This is a very clear indication of how serious the unemployment rate is in South Africa. Furthermore it has an impact on higher mobility to the metro cities where people move in the hope of getting a job of one sort or another. It also affects the affordability levels for housing, and the day-to-day living.
According to official Employment Statistics (Stats SA, 2003) more than 57 000 jobs in the formal sectors were lost between March 2003 and June 2003. Sectors of the economy losing most jobs during this period were manufacturing (20 000 jobs), construction (37 000 jobs), and financial and business services. These losses correspond with reactions and indicators in the property industry during the same period. Office vacancies were at a high and industrial rentals had not yet started a recovery phase. The construction sector reflected a decrease of 11 per cent mainly because of the completion of large building contracts. Since the last half of 2003 conditions in the property economy have improved dramatically with lower office vacancies, higher office take-up rates, improved industrial rentals and more building plans approved and completed. Stats SA data for 2003, related to non-residential buildings completed, show an increase of 17,4 per cent improvement over the previous year with respect to the completed amount of office floor space.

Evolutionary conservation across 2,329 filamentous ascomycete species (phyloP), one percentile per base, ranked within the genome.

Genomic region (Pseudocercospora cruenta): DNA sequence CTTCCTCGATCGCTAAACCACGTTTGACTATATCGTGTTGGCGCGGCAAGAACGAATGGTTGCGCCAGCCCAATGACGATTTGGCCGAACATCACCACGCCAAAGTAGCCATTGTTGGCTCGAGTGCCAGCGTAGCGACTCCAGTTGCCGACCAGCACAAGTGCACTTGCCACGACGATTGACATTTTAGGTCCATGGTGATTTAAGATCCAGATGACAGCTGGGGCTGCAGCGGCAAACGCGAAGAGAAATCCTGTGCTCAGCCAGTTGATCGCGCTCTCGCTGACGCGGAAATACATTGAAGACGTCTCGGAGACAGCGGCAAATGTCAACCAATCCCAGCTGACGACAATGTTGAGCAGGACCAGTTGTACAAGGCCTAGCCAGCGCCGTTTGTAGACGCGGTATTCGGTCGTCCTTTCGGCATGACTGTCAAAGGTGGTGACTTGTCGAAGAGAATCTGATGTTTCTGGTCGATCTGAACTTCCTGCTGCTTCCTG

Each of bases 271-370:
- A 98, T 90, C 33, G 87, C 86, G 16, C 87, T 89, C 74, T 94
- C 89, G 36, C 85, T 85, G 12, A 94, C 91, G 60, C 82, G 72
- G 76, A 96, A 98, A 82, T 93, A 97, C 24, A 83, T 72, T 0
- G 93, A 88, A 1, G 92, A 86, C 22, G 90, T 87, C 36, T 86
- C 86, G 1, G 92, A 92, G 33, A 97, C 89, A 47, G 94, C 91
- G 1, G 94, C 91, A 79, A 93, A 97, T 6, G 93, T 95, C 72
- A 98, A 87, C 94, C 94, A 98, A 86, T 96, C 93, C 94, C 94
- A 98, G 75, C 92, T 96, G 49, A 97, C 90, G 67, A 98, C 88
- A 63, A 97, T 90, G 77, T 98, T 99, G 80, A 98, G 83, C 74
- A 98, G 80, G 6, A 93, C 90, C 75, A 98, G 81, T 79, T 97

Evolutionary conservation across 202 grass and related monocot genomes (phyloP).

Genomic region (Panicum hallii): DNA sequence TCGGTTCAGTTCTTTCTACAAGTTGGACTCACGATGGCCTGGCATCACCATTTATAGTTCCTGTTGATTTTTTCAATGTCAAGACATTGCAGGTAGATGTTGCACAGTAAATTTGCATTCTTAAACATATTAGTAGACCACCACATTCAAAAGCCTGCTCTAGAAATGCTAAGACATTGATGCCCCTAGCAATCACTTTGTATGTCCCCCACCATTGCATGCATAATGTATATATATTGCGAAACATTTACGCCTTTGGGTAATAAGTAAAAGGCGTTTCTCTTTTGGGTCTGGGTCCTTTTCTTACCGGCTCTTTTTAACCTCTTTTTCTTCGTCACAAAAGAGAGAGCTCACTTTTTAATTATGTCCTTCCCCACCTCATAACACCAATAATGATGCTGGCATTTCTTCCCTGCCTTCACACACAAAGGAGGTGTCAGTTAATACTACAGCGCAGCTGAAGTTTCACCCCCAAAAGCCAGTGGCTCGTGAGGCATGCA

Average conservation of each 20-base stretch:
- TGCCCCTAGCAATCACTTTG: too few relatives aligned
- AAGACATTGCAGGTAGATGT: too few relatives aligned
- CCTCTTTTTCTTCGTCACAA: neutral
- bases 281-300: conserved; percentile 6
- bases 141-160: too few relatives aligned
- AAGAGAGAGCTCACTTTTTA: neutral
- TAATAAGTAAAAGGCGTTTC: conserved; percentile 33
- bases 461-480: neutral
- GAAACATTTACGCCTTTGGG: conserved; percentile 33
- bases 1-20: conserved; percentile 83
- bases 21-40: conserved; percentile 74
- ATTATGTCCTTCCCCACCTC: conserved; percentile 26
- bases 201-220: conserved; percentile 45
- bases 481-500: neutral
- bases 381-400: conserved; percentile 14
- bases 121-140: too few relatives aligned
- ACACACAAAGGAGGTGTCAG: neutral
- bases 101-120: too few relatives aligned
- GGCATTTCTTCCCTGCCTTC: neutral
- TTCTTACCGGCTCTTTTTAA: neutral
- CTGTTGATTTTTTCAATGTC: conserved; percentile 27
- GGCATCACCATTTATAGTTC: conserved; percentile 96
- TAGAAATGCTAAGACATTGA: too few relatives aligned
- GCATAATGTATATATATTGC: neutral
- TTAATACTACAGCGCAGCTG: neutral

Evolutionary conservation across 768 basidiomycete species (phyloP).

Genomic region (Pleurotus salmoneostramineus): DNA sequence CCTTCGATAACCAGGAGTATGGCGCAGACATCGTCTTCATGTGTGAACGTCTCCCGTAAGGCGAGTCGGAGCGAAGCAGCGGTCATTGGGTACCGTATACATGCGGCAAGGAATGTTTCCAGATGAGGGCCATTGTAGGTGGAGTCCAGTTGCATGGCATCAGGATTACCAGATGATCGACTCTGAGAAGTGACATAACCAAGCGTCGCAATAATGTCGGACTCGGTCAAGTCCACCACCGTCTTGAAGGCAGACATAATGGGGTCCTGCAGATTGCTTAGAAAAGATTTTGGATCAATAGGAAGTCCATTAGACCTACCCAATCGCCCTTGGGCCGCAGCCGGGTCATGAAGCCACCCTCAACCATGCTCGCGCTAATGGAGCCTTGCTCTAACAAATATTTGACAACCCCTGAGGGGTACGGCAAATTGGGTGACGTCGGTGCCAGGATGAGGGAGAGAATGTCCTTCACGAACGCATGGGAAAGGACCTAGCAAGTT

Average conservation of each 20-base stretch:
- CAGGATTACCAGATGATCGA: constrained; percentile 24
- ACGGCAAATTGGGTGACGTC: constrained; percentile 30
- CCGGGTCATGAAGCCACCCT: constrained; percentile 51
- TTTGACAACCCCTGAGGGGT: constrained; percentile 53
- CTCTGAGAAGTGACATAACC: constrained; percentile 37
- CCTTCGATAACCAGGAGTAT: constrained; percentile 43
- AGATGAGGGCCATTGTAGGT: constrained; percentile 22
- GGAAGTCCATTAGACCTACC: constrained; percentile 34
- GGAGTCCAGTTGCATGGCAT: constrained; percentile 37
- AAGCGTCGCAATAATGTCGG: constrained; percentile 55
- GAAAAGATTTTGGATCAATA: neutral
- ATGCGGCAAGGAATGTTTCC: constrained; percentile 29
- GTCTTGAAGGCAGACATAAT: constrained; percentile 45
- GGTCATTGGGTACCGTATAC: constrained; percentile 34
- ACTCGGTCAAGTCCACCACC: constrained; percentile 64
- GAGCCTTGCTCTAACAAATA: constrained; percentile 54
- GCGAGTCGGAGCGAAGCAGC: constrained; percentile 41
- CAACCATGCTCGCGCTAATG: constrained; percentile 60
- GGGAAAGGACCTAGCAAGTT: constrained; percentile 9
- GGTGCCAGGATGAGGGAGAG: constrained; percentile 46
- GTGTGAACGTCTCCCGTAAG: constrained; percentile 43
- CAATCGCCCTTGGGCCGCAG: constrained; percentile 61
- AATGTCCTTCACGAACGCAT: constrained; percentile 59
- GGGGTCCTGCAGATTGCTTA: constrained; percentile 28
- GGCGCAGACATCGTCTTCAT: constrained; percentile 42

The construction sector of the economy only represents 5 per cent of the total number of employees. Other sectors where property development and owners are involved form the backbone of the South African economy. The single highest employer in the country is the wholesale and retail trade sector (20,5%) followed by community, social and personal services (18,9%), with the financial sector (mainly offices) representing 9 per cent of the total employment market.
How is the government or anybody else going to create a million jobs in the next 5 years?
In the late 1980s a popular slogan was “small is ugly”, while in the late 1990s it was “small is beautiful”, and, especially over the last 10 years, the emphasis worldwide has been on small business development.